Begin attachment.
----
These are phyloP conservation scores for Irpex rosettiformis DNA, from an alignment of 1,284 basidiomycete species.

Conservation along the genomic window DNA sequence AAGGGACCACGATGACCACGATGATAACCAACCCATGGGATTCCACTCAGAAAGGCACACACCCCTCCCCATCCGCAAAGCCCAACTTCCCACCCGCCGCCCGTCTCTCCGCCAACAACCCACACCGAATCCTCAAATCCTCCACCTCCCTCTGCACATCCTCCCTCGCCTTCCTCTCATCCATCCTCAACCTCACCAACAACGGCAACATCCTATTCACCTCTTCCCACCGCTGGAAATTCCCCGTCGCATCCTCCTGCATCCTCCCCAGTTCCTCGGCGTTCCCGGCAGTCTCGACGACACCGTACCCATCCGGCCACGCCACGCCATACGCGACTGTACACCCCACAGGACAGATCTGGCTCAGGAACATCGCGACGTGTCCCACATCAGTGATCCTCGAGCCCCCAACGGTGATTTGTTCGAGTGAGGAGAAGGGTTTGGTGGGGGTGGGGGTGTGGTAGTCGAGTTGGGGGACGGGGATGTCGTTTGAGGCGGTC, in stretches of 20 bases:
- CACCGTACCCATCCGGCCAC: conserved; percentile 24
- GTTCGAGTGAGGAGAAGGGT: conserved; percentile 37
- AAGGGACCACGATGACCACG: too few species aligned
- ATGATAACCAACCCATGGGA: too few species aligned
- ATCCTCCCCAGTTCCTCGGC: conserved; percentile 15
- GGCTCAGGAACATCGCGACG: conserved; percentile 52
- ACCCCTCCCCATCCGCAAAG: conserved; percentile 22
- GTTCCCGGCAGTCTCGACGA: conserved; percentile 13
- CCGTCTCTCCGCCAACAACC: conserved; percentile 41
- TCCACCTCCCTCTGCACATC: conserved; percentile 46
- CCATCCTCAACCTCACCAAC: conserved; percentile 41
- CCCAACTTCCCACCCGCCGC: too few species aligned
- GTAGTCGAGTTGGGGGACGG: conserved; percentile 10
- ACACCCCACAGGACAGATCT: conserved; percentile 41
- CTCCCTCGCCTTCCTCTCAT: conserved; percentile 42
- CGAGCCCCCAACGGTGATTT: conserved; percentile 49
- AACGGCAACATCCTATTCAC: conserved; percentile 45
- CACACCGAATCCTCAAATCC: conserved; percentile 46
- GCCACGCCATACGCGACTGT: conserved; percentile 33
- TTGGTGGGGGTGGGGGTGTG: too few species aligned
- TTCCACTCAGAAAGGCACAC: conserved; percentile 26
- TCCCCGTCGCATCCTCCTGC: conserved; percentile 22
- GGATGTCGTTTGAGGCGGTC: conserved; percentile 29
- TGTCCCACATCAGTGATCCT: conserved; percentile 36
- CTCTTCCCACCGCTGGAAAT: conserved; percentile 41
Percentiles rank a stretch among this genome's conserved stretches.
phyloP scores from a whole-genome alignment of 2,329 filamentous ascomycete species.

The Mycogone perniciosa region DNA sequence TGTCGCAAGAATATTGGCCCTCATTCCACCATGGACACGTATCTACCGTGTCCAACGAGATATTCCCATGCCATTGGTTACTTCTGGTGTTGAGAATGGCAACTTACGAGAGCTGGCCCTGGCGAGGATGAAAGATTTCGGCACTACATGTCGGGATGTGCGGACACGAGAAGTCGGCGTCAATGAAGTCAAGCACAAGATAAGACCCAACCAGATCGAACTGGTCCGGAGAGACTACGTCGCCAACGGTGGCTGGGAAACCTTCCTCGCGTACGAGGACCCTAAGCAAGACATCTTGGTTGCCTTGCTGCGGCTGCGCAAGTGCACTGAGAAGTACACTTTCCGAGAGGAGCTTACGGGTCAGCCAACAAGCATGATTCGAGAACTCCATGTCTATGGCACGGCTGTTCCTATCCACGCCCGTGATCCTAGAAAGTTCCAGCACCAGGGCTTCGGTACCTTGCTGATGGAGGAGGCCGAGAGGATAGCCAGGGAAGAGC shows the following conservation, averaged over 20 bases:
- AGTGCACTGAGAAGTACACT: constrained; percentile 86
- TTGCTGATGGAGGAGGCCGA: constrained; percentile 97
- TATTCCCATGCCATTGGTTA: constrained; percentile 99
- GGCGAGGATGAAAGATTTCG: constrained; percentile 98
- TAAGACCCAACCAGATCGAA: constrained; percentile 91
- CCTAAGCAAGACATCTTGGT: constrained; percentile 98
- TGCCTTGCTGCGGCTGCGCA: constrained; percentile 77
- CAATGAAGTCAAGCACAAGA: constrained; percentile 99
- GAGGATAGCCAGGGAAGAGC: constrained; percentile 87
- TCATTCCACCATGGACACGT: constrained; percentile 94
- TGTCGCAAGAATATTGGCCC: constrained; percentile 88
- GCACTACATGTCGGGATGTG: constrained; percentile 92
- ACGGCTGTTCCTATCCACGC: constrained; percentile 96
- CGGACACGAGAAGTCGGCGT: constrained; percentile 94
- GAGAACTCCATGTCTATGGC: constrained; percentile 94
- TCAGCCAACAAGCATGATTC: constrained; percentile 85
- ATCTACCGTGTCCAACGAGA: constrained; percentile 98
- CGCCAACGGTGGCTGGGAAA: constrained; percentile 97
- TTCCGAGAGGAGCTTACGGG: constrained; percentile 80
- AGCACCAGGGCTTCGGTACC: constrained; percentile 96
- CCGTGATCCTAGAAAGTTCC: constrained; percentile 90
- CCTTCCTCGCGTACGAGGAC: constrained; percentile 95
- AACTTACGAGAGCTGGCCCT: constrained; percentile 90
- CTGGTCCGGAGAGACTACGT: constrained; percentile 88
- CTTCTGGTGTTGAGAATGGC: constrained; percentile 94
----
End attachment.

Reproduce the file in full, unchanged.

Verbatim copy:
These are phyloP conservation scores for Irpex rosettiformis DNA, from an alignment of 1,284 basidiomycete species.

Conservation along the genomic window DNA sequence AAGGGACCACGATGACCACGATGATAACCAACCCATGGGATTCCACTCAGAAAGGCACACACCCCTCCCCATCCGCAAAGCCCAACTTCCCACCCGCCGCCCGTCTCTCCGCCAACAACCCACACCGAATCCTCAAATCCTCCACCTCCCTCTGCACATCCTCCCTCGCCTTCCTCTCATCCATCCTCAACCTCACCAACAACGGCAACATCCTATTCACCTCTTCCCACCGCTGGAAATTCCCCGTCGCATCCTCCTGCATCCTCCCCAGTTCCTCGGCGTTCCCGGCAGTCTCGACGACACCGTACCCATCCGGCCACGCCACGCCATACGCGACTGTACACCCCACAGGACAGATCTGGCTCAGGAACATCGCGACGTGTCCCACATCAGTGATCCTCGAGCCCCCAACGGTGATTTGTTCGAGTGAGGAGAAGGGTTTGGTGGGGGTGGGGGTGTGGTAGTCGAGTTGGGGGACGGGGATGTCGTTTGAGGCGGTC, in stretches of 20 bases:
- CACCGTACCCATCCGGCCAC: conserved; percentile 24
- GTTCGAGTGAGGAGAAGGGT: conserved; percentile 37
- AAGGGACCACGATGACCACG: too few species aligned
- ATGATAACCAACCCATGGGA: too few species aligned
- ATCCTCCCCAGTTCCTCGGC: conserved; percentile 15
- GGCTCAGGAACATCGCGACG: conserved; percentile 52
- ACCCCTCCCCATCCGCAAAG: conserved; percentile 22
- GTTCCCGGCAGTCTCGACGA: conserved; percentile 13
- CCGTCTCTCCGCCAACAACC: conserved; percentile 41
- TCCACCTCCCTCTGCACATC: conserved; percentile 46
- CCATCCTCAACCTCACCAAC: conserved; percentile 41
- CCCAACTTCCCACCCGCCGC: too few species aligned
- GTAGTCGAGTTGGGGGACGG: conserved; percentile 10
- ACACCCCACAGGACAGATCT: conserved; percentile 41
- CTCCCTCGCCTTCCTCTCAT: conserved; percentile 42
- CGAGCCCCCAACGGTGATTT: conserved; percentile 49
- AACGGCAACATCCTATTCAC: conserved; percentile 45
- CACACCGAATCCTCAAATCC: conserved; percentile 46
- GCCACGCCATACGCGACTGT: conserved; percentile 33
- TTGGTGGGGGTGGGGGTGTG: too few species aligned
- TTCCACTCAGAAAGGCACAC: conserved; percentile 26
- TCCCCGTCGCATCCTCCTGC: conserved; percentile 22
- GGATGTCGTTTGAGGCGGTC: conserved; percentile 29
- TGTCCCACATCAGTGATCCT: conserved; percentile 36
- CTCTTCCCACCGCTGGAAAT: conserved; percentile 41
Percentiles rank a stretch among this genome's conserved stretches.
phyloP scores from a whole-genome alignment of 2,329 filamentous ascomycete species.

The Mycogone perniciosa region DNA sequence TGTCGCAAGAATATTGGCCCTCATTCCACCATGGACACGTATCTACCGTGTCCAACGAGATATTCCCATGCCATTGGTTACTTCTGGTGTTGAGAATGGCAACTTACGAGAGCTGGCCCTGGCGAGGATGAAAGATTTCGGCACTACATGTCGGGATGTGCGGACACGAGAAGTCGGCGTCAATGAAGTCAAGCACAAGATAAGACCCAACCAGATCGAACTGGTCCGGAGAGACTACGTCGCCAACGGTGGCTGGGAAACCTTCCTCGCGTACGAGGACCCTAAGCAAGACATCTTGGTTGCCTTGCTGCGGCTGCGCAAGTGCACTGAGAAGTACACTTTCCGAGAGGAGCTTACGGGTCAGCCAACAAGCATGATTCGAGAACTCCATGTCTATGGCACGGCTGTTCCTATCCACGCCCGTGATCCTAGAAAGTTCCAGCACCAGGGCTTCGGTACCTTGCTGATGGAGGAGGCCGAGAGGATAGCCAGGGAAGAGC shows the following conservation, averaged over 20 bases:
- AGTGCACTGAGAAGTACACT: constrained; percentile 86
- TTGCTGATGGAGGAGGCCGA: constrained; percentile 97
- TATTCCCATGCCATTGGTTA: constrained; percentile 99
- GGCGAGGATGAAAGATTTCG: constrained; percentile 98
- TAAGACCCAACCAGATCGAA: constrained; percentile 91
- CCTAAGCAAGACATCTTGGT: constrained; percentile 98
- TGCCTTGCTGCGGCTGCGCA: constrained; percentile 77
- CAATGAAGTCAAGCACAAGA: constrained; percentile 99
- GAGGATAGCCAGGGAAGAGC: constrained; percentile 87
- TCATTCCACCATGGACACGT: constrained; percentile 94
- TGTCGCAAGAATATTGGCCC: constrained; percentile 88
- GCACTACATGTCGGGATGTG: constrained; percentile 92
- ACGGCTGTTCCTATCCACGC: constrained; percentile 96
- CGGACACGAGAAGTCGGCGT: constrained; percentile 94
- GAGAACTCCATGTCTATGGC: constrained; percentile 94
- TCAGCCAACAAGCATGATTC: constrained; percentile 85
- ATCTACCGTGTCCAACGAGA: constrained; percentile 98
- CGCCAACGGTGGCTGGGAAA: constrained; percentile 97
- TTCCGAGAGGAGCTTACGGG: constrained; percentile 80
- AGCACCAGGGCTTCGGTACC: constrained; percentile 96
- CCGTGATCCTAGAAAGTTCC: constrained; percentile 90
- CCTTCCTCGCGTACGAGGAC: constrained; percentile 95
- AACTTACGAGAGCTGGCCCT: constrained; percentile 90
- CTGGTCCGGAGAGACTACGT: constrained; percentile 88
- CTTCTGGTGTTGAGAATGGC: constrained; percentile 94